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Be “tick aware” when out and about in the South Downs



Be “tick aware” when out and about in the South Downs

As tick season begins, people are being encouraged to become “tick aware” and take some simple precautions.

Lyme disease is an infection that can be passed to people when they are bitten by an infected tick. People are most likely to encounter ticks when doing activities in the countryside or other green spaces such as woodland. Studies estimate that 1 to 5% of tick bites can lead to Lyme disease.

Symptoms include a spreading circular red rash, which may appear as a bulls-eye rash, as well as non-specific flu-like symptoms. Although a lot of people associate the disease with the rash, a third of people bitten don’t report seeing one.

Allison Thorpe, who leads access and recreation in the National Park, has some simple tips for people:

• While walking in green spaces, consider wearing clothing that covers your skin to make it more difficult for ticks to access a suitable place to bite.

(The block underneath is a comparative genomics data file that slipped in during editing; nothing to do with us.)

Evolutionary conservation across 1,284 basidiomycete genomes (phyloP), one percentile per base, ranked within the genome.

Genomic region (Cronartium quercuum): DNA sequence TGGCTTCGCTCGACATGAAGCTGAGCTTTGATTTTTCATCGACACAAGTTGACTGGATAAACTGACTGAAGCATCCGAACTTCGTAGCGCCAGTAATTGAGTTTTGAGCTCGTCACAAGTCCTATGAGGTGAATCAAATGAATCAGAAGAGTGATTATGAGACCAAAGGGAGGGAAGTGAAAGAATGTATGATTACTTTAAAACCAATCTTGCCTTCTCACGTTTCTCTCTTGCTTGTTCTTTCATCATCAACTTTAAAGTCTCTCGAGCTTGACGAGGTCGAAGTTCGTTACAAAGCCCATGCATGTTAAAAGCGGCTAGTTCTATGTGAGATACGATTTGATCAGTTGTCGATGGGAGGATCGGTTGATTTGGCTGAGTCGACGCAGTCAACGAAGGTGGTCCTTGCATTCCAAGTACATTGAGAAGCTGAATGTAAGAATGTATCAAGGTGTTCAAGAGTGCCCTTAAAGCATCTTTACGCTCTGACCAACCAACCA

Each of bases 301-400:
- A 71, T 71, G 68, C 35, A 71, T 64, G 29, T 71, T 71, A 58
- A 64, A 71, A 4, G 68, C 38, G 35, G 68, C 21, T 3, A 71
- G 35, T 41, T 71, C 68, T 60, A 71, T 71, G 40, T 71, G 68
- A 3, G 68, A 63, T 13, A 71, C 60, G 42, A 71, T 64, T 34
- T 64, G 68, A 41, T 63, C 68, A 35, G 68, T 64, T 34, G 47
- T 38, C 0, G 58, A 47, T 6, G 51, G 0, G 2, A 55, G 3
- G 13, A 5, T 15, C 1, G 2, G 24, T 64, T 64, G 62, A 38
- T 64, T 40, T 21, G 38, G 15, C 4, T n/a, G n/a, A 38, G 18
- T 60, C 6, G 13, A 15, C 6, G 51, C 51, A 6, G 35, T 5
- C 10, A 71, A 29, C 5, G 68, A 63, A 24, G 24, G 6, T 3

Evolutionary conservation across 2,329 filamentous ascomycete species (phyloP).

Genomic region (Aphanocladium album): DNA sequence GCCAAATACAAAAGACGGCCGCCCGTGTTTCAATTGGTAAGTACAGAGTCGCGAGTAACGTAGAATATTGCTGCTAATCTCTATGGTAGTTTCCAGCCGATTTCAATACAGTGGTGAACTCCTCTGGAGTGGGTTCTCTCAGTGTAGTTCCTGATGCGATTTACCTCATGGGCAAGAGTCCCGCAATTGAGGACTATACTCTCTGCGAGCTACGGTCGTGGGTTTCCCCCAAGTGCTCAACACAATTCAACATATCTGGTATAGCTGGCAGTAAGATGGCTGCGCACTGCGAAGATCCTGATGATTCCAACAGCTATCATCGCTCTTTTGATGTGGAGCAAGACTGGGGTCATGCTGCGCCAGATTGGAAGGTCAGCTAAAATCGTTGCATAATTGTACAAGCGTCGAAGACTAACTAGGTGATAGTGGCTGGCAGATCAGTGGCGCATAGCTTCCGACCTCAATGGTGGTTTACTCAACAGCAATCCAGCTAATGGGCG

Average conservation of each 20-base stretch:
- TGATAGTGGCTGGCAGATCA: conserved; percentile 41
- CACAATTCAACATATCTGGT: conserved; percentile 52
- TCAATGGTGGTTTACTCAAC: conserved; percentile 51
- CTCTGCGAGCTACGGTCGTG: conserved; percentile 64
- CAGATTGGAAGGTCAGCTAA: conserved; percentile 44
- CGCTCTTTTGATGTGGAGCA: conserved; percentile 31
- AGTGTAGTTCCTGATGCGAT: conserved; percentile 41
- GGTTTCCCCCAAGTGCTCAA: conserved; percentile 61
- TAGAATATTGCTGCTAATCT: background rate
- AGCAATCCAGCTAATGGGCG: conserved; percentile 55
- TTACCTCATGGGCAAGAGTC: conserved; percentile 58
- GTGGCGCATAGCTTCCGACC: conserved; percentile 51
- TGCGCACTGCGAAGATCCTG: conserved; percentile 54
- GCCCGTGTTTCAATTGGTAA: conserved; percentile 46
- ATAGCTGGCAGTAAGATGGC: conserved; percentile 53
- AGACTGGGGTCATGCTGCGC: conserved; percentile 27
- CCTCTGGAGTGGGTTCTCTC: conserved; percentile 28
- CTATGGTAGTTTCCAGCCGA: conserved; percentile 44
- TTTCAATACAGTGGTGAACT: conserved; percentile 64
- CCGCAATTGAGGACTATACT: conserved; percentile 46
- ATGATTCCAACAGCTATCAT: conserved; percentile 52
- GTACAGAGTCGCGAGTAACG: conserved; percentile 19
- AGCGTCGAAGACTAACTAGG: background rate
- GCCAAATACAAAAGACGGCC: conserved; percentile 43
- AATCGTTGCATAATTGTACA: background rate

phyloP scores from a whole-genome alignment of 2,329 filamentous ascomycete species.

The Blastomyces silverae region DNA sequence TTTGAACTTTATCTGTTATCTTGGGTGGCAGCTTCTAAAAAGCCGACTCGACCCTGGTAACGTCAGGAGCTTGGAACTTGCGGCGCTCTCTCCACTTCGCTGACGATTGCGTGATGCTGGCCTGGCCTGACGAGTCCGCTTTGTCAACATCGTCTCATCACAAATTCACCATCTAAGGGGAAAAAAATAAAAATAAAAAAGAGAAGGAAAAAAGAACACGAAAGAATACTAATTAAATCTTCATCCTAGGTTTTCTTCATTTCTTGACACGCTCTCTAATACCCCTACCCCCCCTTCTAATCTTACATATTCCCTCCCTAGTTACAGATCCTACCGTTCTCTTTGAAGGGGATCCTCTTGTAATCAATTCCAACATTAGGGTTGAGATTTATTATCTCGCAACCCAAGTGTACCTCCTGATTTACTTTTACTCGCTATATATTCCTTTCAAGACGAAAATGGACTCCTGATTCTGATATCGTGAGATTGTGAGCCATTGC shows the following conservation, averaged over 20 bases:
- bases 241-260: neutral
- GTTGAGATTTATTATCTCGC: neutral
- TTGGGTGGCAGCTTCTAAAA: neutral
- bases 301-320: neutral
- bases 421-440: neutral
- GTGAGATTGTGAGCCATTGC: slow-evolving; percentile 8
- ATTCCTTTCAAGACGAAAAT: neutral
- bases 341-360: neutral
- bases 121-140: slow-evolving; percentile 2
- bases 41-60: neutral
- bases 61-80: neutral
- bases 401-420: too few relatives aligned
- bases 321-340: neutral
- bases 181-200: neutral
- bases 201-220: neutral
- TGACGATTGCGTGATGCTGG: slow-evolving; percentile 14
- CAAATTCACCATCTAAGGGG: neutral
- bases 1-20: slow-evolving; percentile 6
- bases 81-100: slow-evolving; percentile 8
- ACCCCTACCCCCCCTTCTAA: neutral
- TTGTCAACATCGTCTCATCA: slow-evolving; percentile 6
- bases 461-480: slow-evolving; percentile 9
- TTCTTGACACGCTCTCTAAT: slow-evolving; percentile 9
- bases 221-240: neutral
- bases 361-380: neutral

• Consider wearing light-coloured clothing so that you can easily spot ticks and brush them off.
• After spending time outside, check yourself, your clothing, your pets and others for ticks.
• Remove any attached tick as soon as you find it using a tick-removal tool or fine-tipped tweezers.

Allison added: “We should all take five minutes to familiarise ourselves with the basics around tick prevention – dress appropriately – tucking trousers into socks can be helpful, check yourself, children and dogs for ticks after a walk, know how to remove a tick if you have been bitten and be aware of the signs and symptoms of Lyme Disease.”

If you have developed symptoms after being bitten by a tick or spending time outdoors, immediately contact your GP or call NHS 111, mentioning where you have been and if you remember being bitten.